Terese Guinsatao Monberg, Michigan State University
(Published April 20,, 2016)
Sitting in the National Office of the Filipino American National Historical Society [FANHS], I am constantly reminded of its roots in community. Posters and photographs of Filipina/o1 American community-based readings, events, and performances—past and present—line the walls. The Filipino Youth Activities, Inc., which like FANHS was co-founded by Fred and Dorothy Cordova, is located down the hall. During my visit, Filipina/o American youth (and adults) are in and out of the building, actively involved in art projects, Filipina/o martial arts classes, and planning future community activities. Dorothy Cordova attended school in this very building, the former Immaculate Conception Catholic Church Elementary School located in the Central Area of Seattle. Growing up here, Dorothy was part of a dense fabric of Filipina/o American union activism, community building, social justice and immigrant rights organizing. But she was also part of larger interracial coalitions with African American and other Asian American groups. The neighborhood has been gradually gentrified, and Dorothy has noticed the demographics of the neighborhood shifting racially and economically. As we walk to lunch, she points out different landmarks, some containing only a trace of the history she carries with her.
Listening to Dorothy’s stories of this place, I am reminded of the palimpsest metaphor often used by cultural geographers, urban historians, anthropologists, and artists to describe a place with sedimented layers of history and culture, a place that has been written upon and overwritten many times. But as I’ve continued to listen, I hear how FANHS itself, as a community-based organization, is also a palimpsest, one deeply shaped by the place(s) of Seattle but also layered with other traces and places, other palimpsests, previous community formations that have emerged, thrived, faded, or changed over time—some in Seattle, some in other geographical locations. This sedimented notion of community is a key characteristic of alternative institutions, like FANHS, but one that is often invisible to community-based projects that neglect to take what Jacqueline Jones Royster calls “the long view,” a historical narrative that references “institutional, collective patterns in broad scope” (83). A long view of community recognizes communities as existing not just in time but also over time. This view is crucial for understanding how alliances emerge, shift, and seemingly fade, often in response to changes in the larger political, economic, and global climates that challenge communities to regroup—rhetorically and otherwise—repeatedly over time. An understanding of how community members persist in their cultural/rhetorical work, often beyond the temporal and spatial boundaries we assume or see, redefines what it means to research, teach, and work with community members. Growing Up Brown stories reveal legacies of community building and community advocacy and the deeper constellation2 that surrounds any community institution.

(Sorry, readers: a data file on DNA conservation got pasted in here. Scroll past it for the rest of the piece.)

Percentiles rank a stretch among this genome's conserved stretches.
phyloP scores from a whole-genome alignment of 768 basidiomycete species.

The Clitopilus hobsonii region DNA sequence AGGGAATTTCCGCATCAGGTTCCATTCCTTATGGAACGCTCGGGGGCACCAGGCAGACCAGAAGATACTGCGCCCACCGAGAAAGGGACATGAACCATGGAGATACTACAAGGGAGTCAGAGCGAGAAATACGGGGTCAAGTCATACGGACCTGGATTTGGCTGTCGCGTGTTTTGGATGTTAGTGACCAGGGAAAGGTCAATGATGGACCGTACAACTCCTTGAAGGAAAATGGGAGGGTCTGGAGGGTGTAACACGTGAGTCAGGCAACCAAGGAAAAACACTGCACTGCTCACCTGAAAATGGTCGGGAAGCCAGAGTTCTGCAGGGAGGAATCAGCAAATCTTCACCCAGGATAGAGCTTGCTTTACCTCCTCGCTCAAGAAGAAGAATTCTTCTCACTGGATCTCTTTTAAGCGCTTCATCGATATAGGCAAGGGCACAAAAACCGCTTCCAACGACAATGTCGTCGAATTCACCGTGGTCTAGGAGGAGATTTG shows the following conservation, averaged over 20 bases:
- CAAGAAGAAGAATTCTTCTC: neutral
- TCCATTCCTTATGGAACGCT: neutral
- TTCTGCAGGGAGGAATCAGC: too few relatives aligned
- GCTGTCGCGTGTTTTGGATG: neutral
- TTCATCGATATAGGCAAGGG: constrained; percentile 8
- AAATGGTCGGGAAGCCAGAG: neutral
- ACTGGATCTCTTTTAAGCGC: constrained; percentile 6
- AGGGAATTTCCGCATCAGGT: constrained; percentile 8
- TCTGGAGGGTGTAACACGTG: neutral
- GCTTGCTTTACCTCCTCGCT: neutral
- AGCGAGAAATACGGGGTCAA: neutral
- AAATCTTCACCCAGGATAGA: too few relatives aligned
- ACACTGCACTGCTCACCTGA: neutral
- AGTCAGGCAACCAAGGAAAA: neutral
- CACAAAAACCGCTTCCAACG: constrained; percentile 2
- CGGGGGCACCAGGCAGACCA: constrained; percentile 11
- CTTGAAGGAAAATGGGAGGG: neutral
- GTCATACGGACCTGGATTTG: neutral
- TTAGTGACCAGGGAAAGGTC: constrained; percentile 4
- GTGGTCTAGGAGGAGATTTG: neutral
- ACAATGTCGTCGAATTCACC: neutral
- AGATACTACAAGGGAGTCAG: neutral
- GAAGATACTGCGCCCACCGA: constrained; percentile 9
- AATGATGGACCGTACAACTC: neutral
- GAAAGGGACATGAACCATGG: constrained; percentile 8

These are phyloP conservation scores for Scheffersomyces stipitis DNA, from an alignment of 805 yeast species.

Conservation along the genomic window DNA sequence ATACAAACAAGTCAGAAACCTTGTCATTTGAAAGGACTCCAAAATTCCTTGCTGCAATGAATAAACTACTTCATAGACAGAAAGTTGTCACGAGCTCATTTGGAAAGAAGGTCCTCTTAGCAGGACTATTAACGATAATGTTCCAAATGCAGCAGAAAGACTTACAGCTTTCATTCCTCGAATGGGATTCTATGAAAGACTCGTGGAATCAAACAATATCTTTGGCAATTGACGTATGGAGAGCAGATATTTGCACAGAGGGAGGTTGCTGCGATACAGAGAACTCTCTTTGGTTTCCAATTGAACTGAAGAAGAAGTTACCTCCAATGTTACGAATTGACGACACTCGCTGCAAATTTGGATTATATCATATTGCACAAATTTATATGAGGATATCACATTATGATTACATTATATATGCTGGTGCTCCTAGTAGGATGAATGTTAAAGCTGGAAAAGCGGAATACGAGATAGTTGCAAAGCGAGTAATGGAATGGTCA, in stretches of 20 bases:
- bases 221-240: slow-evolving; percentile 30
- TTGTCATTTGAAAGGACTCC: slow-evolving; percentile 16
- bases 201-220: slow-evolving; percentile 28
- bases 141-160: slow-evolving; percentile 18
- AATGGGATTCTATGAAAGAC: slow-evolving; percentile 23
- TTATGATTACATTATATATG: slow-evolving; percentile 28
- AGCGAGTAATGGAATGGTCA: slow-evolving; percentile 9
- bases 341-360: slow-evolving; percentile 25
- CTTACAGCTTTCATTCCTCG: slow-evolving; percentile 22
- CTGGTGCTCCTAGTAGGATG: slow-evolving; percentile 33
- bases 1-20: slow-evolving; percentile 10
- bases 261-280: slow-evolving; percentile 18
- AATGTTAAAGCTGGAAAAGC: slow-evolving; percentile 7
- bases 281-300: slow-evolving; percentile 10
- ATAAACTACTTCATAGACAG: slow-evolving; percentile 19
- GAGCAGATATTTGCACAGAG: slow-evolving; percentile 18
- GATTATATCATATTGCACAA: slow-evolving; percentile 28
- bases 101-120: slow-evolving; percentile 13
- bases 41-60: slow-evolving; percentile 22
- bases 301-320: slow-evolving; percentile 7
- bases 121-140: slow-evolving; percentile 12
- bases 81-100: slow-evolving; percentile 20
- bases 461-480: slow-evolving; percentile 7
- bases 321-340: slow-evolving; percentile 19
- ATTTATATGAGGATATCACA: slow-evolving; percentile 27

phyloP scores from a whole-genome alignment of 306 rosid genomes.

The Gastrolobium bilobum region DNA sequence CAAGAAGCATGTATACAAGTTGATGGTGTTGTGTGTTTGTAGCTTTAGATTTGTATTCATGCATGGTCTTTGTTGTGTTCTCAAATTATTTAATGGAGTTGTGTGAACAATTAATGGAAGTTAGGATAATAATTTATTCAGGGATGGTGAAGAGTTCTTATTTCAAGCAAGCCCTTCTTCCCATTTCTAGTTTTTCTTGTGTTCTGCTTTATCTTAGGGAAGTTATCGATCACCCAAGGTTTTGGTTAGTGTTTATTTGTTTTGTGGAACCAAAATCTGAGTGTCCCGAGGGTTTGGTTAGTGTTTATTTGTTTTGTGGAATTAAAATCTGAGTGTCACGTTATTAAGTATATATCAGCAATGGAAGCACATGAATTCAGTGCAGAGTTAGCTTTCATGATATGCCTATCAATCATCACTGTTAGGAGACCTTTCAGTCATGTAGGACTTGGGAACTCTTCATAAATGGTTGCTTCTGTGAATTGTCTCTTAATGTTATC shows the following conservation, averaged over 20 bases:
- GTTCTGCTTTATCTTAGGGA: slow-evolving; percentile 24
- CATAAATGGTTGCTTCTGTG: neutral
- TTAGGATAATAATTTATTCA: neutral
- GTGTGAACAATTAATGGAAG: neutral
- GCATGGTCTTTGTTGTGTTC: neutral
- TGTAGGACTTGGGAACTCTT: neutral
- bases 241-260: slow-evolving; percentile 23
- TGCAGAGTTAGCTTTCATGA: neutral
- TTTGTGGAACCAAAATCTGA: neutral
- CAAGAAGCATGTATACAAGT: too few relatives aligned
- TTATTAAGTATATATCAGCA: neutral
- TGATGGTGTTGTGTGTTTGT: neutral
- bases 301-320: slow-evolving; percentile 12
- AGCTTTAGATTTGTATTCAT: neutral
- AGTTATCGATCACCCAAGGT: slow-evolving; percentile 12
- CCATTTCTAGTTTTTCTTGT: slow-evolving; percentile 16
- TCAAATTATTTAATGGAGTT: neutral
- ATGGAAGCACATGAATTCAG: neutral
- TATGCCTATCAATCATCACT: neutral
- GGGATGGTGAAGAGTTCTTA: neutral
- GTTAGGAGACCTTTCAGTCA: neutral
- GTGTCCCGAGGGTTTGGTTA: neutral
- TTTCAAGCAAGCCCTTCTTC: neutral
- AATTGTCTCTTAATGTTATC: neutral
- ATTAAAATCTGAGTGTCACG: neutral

“Growing Up Brown” Stories
I began to hear constellations of community by listening to what FANHS members call “Growing Up Brown” stories. These stories are told predominantly (though not solely) by members of what FANHS calls the Bridge Generation: “Filipino Americans of the Second Generation … born on or before 1945.”3 It is significant that the Bridge Generation is marked as ending before 1946, when passage of a number of federal legislative acts began altering the demographic contours of Filipina/o populations living in the United States. In addition to marking the first year after World War II, 1946 also marks the end of the territorial period of U.S. colonization in the Philippines, the beginning of the right for Filipina/os who had been living in the United States to apply for naturalized citizenship, and the passage of new immigration policies that admitted more Filipina/o women, children, and families than before. As Filipina/o populations in the United States grew following the war, racial structures and attitudes impacting Filipina/os were also shifting. These shifting political, economic, and cultural contexts help explain why living in the United States as a Filipina/o or Filipina/o American was radically different before rather than after World War II. The stark contrast between past and present communities and contexts helps explain why members of the Bridge Generation feel compelled to share their stories, not just to remember the past but also to bridge different waves and generations of Filipina/o Americans who might be positioned differently but persistently in larger social structures and legacies of colonization and racism.